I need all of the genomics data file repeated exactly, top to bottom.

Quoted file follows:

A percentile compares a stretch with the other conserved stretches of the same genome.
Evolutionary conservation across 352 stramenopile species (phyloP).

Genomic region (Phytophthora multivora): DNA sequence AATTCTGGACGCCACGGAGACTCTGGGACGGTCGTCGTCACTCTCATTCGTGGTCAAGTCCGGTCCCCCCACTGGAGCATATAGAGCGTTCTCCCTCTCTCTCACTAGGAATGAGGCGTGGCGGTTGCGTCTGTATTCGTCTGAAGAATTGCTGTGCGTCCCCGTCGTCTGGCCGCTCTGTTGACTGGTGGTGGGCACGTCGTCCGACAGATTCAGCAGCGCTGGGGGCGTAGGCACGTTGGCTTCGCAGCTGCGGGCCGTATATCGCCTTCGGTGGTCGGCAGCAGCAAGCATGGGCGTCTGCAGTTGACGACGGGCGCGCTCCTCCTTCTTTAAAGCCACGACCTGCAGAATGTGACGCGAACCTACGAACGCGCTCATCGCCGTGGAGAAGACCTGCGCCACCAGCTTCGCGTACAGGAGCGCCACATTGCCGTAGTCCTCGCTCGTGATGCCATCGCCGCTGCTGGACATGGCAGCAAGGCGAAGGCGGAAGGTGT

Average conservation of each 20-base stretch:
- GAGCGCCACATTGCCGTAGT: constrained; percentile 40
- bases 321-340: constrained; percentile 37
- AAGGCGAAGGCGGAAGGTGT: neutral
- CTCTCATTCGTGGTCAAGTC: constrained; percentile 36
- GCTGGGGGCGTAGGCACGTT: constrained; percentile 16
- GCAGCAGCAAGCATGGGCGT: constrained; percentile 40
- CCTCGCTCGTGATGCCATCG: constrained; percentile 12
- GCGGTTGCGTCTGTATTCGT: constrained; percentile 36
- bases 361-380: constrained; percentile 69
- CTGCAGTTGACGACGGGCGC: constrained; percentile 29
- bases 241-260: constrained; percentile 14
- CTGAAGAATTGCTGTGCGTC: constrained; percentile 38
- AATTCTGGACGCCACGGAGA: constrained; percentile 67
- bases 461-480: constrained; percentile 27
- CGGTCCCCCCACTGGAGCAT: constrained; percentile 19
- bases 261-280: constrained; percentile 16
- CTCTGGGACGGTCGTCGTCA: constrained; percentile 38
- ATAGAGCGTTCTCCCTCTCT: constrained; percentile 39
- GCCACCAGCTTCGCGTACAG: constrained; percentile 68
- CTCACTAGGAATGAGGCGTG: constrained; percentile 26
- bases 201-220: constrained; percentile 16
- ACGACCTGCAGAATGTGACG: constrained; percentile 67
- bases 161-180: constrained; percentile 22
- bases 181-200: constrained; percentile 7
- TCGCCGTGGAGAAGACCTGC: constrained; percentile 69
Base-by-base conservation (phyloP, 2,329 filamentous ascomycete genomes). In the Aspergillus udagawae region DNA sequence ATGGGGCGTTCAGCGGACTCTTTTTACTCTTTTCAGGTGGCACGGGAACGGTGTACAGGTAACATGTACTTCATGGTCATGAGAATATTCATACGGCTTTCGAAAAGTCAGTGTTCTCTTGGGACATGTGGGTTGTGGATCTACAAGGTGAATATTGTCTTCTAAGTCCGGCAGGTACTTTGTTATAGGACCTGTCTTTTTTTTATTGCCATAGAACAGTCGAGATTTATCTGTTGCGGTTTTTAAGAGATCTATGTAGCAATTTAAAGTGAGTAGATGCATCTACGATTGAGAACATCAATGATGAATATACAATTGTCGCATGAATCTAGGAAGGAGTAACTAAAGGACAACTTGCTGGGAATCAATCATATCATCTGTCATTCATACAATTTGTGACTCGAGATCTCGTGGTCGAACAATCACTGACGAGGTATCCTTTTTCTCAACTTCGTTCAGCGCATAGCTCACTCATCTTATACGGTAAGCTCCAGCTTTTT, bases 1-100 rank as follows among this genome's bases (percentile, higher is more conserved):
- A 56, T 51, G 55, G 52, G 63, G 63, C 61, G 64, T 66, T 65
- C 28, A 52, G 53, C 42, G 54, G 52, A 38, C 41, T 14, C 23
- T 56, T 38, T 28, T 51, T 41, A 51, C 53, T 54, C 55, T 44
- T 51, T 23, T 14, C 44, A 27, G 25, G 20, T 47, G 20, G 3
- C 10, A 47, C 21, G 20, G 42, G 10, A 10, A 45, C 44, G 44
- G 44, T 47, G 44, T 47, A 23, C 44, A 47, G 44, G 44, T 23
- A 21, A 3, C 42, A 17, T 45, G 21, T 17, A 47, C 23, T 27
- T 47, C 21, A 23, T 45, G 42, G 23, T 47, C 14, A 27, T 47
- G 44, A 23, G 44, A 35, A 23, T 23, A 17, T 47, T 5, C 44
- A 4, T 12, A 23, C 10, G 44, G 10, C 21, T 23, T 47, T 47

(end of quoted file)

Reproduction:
A percentile compares a stretch with the other conserved stretches of the same genome.
Evolutionary conservation across 352 stramenopile species (phyloP).

Genomic region (Phytophthora multivora): DNA sequence AATTCTGGACGCCACGGAGACTCTGGGACGGTCGTCGTCACTCTCATTCGTGGTCAAGTCCGGTCCCCCCACTGGAGCATATAGAGCGTTCTCCCTCTCTCTCACTAGGAATGAGGCGTGGCGGTTGCGTCTGTATTCGTCTGAAGAATTGCTGTGCGTCCCCGTCGTCTGGCCGCTCTGTTGACTGGTGGTGGGCACGTCGTCCGACAGATTCAGCAGCGCTGGGGGCGTAGGCACGTTGGCTTCGCAGCTGCGGGCCGTATATCGCCTTCGGTGGTCGGCAGCAGCAAGCATGGGCGTCTGCAGTTGACGACGGGCGCGCTCCTCCTTCTTTAAAGCCACGACCTGCAGAATGTGACGCGAACCTACGAACGCGCTCATCGCCGTGGAGAAGACCTGCGCCACCAGCTTCGCGTACAGGAGCGCCACATTGCCGTAGTCCTCGCTCGTGATGCCATCGCCGCTGCTGGACATGGCAGCAAGGCGAAGGCGGAAGGTGT

Average conservation of each 20-base stretch:
- GAGCGCCACATTGCCGTAGT: constrained; percentile 40
- bases 321-340: constrained; percentile 37
- AAGGCGAAGGCGGAAGGTGT: neutral
- CTCTCATTCGTGGTCAAGTC: constrained; percentile 36
- GCTGGGGGCGTAGGCACGTT: constrained; percentile 16
- GCAGCAGCAAGCATGGGCGT: constrained; percentile 40
- CCTCGCTCGTGATGCCATCG: constrained; percentile 12
- GCGGTTGCGTCTGTATTCGT: constrained; percentile 36
- bases 361-380: constrained; percentile 69
- CTGCAGTTGACGACGGGCGC: constrained; percentile 29
- bases 241-260: constrained; percentile 14
- CTGAAGAATTGCTGTGCGTC: constrained; percentile 38
- AATTCTGGACGCCACGGAGA: constrained; percentile 67
- bases 461-480: constrained; percentile 27
- CGGTCCCCCCACTGGAGCAT: constrained; percentile 19
- bases 261-280: constrained; percentile 16
- CTCTGGGACGGTCGTCGTCA: constrained; percentile 38
- ATAGAGCGTTCTCCCTCTCT: constrained; percentile 39
- GCCACCAGCTTCGCGTACAG: constrained; percentile 68
- CTCACTAGGAATGAGGCGTG: constrained; percentile 26
- bases 201-220: constrained; percentile 16
- ACGACCTGCAGAATGTGACG: constrained; percentile 67
- bases 161-180: constrained; percentile 22
- bases 181-200: constrained; percentile 7
- TCGCCGTGGAGAAGACCTGC: constrained; percentile 69
Base-by-base conservation (phyloP, 2,329 filamentous ascomycete genomes). In the Aspergillus udagawae region DNA sequence ATGGGGCGTTCAGCGGACTCTTTTTACTCTTTTCAGGTGGCACGGGAACGGTGTACAGGTAACATGTACTTCATGGTCATGAGAATATTCATACGGCTTTCGAAAAGTCAGTGTTCTCTTGGGACATGTGGGTTGTGGATCTACAAGGTGAATATTGTCTTCTAAGTCCGGCAGGTACTTTGTTATAGGACCTGTCTTTTTTTTATTGCCATAGAACAGTCGAGATTTATCTGTTGCGGTTTTTAAGAGATCTATGTAGCAATTTAAAGTGAGTAGATGCATCTACGATTGAGAACATCAATGATGAATATACAATTGTCGCATGAATCTAGGAAGGAGTAACTAAAGGACAACTTGCTGGGAATCAATCATATCATCTGTCATTCATACAATTTGTGACTCGAGATCTCGTGGTCGAACAATCACTGACGAGGTATCCTTTTTCTCAACTTCGTTCAGCGCATAGCTCACTCATCTTATACGGTAAGCTCCAGCTTTTT, bases 1-100 rank as follows among this genome's bases (percentile, higher is more conserved):
- A 56, T 51, G 55, G 52, G 63, G 63, C 61, G 64, T 66, T 65
- C 28, A 52, G 53, C 42, G 54, G 52, A 38, C 41, T 14, C 23
- T 56, T 38, T 28, T 51, T 41, A 51, C 53, T 54, C 55, T 44
- T 51, T 23, T 14, C 44, A 27, G 25, G 20, T 47, G 20, G 3
- C 10, A 47, C 21, G 20, G 42, G 10, A 10, A 45, C 44, G 44
- G 44, T 47, G 44, T 47, A 23, C 44, A 47, G 44, G 44, T 23
- A 21, A 3, C 42, A 17, T 45, G 21, T 17, A 47, C 23, T 27
- T 47, C 21, A 23, T 45, G 42, G 23, T 47, C 14, A 27, T 47
- G 44, A 23, G 44, A 35, A 23, T 23, A 17, T 47, T 5, C 44
- A 4, T 12, A 23, C 10, G 44, G 10, C 21, T 23, T 47, T 47